In the modern world, where harems are ostensibly taboo, they belong in “the realm of dark secrets and fears we prefer not to remember.” (Croutier) A document produced by the United Nations in 2001 on the role of women in India, where even non-Muslims can be restricted by the segregation practice of purdah, states that, “according to the National Family Health Survey-2, 1998-1999, only 52 percent of women in India are even consulted on decisions about their own health care.” ("Women in India: How Free? How Equal?" United Nations– India. 2001) In Singapore, where the Muslim practice of polygyny is supported, “both men and women have the right to initiate divorce proceedings; however, in practice, women faced significant difficulties that often prevented them from pursuing proceedings, especially the lack of financial resources to obtain legal counsel.” (Singapore, US State Department, Country Reports on Human Rights Practices – 2004, Bureau of Democracy, Human Rights, and Labor. February 28, 2005.)
Harems, says Croutier, are about forgetfulness. Islamic women’s voices in the outside world have been conspicuously absent; in Morocco, polygamy remains in the family law code to point out to women their powerlessness. Refusing a man’s right to multiple wives would indicate that women had a say in law and the outside world; that “society is not run by and for men’s whims alone." (Mernissi). The 1993 study by Tasneem Chowdury on the roles of women in Islamic families in Bangladesh is poignant and telling; of the village she studied, she says: “Women are almost totally missing from the street life. Their appearance there is conditional to necessity and to modest behavior. Sometimes women are visible in the entrances to their homesteads, looking out at the road. Their role in the street-life is as discreet spectators, never as participants.” ("Segregation of Women in Islamic Societies of South Asia and its Reflection in Rural Housing - Case Study in Bangladesh", MCHG McGill University. 1996)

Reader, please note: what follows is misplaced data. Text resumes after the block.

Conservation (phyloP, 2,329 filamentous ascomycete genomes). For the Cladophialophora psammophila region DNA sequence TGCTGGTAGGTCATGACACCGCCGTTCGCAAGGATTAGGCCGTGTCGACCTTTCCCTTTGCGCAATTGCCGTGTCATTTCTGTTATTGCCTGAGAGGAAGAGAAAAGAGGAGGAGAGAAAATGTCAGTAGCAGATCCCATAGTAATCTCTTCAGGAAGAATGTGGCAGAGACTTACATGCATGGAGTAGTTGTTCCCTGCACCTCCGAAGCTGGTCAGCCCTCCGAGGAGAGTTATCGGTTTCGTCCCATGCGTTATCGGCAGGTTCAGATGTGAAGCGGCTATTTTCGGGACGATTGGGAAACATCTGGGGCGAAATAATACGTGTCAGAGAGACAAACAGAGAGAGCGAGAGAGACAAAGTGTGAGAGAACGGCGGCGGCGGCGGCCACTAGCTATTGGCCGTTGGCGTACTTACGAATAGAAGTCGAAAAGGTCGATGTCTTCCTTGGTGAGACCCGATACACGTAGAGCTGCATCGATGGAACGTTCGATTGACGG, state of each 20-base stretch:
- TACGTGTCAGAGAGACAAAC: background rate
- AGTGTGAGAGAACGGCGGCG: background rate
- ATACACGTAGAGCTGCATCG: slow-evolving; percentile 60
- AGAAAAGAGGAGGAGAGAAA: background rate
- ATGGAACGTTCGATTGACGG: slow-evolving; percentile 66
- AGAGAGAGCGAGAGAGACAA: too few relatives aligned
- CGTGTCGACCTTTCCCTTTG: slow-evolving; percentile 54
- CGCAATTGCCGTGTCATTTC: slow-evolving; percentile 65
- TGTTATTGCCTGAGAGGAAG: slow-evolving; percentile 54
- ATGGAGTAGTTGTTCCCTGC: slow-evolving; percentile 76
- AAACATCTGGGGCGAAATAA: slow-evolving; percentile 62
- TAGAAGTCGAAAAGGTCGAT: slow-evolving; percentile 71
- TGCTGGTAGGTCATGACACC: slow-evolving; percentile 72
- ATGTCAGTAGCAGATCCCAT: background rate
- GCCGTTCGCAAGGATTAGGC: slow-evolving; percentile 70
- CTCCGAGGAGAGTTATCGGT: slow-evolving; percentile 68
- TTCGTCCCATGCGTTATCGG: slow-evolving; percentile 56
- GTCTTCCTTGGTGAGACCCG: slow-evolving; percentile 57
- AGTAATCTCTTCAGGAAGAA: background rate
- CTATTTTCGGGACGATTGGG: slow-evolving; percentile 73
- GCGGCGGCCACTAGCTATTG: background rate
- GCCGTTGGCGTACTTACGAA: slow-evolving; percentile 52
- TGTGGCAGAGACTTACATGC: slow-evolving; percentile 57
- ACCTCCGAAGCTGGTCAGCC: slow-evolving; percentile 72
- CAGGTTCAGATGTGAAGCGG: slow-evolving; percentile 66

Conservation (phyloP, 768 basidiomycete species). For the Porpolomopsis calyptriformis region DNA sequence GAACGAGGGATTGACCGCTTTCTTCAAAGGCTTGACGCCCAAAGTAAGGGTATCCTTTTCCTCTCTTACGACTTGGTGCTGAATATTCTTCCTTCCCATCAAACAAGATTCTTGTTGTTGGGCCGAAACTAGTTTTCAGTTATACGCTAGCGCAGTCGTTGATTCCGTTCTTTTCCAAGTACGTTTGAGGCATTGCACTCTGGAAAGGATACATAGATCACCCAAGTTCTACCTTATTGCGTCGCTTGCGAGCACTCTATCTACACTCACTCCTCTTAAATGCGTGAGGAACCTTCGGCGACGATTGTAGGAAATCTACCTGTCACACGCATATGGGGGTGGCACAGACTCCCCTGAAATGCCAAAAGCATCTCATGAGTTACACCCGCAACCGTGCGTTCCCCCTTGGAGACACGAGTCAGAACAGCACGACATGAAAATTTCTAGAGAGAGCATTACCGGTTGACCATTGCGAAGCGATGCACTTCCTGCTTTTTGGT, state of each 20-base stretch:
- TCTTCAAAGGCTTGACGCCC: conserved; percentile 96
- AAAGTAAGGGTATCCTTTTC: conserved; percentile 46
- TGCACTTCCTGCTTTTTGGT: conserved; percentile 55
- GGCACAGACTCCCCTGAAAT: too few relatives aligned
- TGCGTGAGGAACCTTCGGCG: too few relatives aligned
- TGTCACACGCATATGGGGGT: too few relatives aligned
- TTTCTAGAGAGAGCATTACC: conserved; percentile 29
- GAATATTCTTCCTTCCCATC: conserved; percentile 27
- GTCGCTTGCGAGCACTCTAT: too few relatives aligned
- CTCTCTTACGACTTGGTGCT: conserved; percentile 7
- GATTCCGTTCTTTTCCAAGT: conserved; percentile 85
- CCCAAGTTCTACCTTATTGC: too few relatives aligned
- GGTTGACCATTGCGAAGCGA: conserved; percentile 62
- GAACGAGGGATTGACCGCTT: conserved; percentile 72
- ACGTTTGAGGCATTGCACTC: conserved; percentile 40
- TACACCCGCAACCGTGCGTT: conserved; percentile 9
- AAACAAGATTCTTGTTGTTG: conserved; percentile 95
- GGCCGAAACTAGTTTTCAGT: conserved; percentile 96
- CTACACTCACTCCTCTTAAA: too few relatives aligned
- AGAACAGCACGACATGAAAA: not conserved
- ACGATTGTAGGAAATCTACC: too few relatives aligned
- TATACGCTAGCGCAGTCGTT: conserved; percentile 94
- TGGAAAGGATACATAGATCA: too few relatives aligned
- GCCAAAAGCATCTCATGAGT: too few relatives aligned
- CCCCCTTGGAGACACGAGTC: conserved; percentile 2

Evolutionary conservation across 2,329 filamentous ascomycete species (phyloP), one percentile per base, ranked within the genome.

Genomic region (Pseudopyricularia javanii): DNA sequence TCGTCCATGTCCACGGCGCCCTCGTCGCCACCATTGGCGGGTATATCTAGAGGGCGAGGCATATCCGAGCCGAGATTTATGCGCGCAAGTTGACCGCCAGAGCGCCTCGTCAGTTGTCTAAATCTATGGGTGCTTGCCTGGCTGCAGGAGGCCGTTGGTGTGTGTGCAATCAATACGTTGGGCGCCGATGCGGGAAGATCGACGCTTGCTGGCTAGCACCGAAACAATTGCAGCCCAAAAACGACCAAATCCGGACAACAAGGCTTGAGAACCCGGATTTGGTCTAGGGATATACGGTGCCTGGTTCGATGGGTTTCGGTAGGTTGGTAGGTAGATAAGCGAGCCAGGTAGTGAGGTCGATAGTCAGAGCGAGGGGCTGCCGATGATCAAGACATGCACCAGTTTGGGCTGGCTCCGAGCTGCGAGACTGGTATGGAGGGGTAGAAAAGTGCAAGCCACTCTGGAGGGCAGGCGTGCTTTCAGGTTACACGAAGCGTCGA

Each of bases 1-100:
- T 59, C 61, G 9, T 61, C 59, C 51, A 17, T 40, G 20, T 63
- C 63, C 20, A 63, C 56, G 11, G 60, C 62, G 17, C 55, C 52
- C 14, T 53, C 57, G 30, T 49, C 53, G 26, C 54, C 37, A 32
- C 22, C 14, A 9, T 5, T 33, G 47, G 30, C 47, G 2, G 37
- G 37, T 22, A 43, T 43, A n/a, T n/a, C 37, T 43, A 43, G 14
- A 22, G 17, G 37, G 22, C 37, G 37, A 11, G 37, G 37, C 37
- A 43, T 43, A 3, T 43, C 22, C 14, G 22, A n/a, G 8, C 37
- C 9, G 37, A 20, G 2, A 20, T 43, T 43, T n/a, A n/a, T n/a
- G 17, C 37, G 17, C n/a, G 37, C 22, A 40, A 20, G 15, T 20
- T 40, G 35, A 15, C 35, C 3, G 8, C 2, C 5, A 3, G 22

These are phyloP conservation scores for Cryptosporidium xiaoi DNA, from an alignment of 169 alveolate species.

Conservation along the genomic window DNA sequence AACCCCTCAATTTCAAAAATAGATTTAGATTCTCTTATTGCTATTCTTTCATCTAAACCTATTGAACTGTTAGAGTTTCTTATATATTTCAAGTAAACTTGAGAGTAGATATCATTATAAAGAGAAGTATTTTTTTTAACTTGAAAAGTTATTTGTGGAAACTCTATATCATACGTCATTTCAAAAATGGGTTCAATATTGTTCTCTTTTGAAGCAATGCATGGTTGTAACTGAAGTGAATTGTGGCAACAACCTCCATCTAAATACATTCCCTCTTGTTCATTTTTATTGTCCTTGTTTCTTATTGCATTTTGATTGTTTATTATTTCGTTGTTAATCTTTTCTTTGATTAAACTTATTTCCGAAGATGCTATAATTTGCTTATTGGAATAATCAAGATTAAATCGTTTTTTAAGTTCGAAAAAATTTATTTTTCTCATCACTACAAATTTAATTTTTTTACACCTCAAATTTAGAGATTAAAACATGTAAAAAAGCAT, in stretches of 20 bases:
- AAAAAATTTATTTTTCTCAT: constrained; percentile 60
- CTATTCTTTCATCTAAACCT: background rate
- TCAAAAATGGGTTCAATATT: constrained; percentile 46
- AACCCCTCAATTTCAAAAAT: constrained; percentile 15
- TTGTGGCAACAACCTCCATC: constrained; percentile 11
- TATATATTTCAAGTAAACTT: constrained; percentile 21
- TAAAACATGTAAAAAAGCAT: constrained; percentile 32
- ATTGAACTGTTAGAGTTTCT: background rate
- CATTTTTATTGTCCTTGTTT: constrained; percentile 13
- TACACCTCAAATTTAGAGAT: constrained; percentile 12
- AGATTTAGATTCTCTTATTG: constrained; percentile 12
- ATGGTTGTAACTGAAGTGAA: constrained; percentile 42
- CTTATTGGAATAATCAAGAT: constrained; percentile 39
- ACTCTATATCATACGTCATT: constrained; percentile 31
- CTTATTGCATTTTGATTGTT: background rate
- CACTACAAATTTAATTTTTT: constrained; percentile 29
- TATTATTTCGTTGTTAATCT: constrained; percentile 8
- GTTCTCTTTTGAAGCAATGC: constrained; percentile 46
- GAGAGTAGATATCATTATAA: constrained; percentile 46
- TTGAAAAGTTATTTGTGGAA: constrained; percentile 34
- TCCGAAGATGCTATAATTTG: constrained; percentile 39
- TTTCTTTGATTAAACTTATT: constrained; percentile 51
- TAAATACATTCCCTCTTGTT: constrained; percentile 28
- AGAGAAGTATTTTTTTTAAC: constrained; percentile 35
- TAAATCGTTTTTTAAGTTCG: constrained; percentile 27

Croutier and Mernissi’s complete disclosure of what women really want, what they really do behind their closed doors, forces the private into the public eye. By so doing, they force a change in the boundaries that exist in the world. Through seclusion, men in the Islamic world have gained control over women for hundreds of years. By bringing what was tucked away out into the open, women are beginning to gain power for themselves.
The year 2006 welcomed the first meeting of the Women’s Islamic Initiative in Spirituality and Equity, a group of 25 women from different countries who are legal jurists, or muftias and are allowed to issue fatwas: opinions based on the religious reasoning of a learned individual. In the United States, the forthcoming English translation of the Koran by a woman finds an alternate meaning in a verse widely interpreted to give husbands authority to beat their wives as a last resort. (“A bid to bring the female voice to Islamic law.”, by Ben Arnoldy, Christian Science Monitor, Nov. 21, 2006.) In Afghanistan, women are helping to rebuild the country; in 2003, “Laila” took English and computer classes. “Although she had put together $4,000 from her savings and pension from UNICEF…some of her in-laws insisted that a woman should stay at home.” (“Aiding Afghanistan with style”, by Stacy Perman Business Week, June 7, 2005.) In 2005, she ran a jewelry shop in Kabul. That power offers the opportunity to create new frontiers – truly, to boldly go where no man has gone before.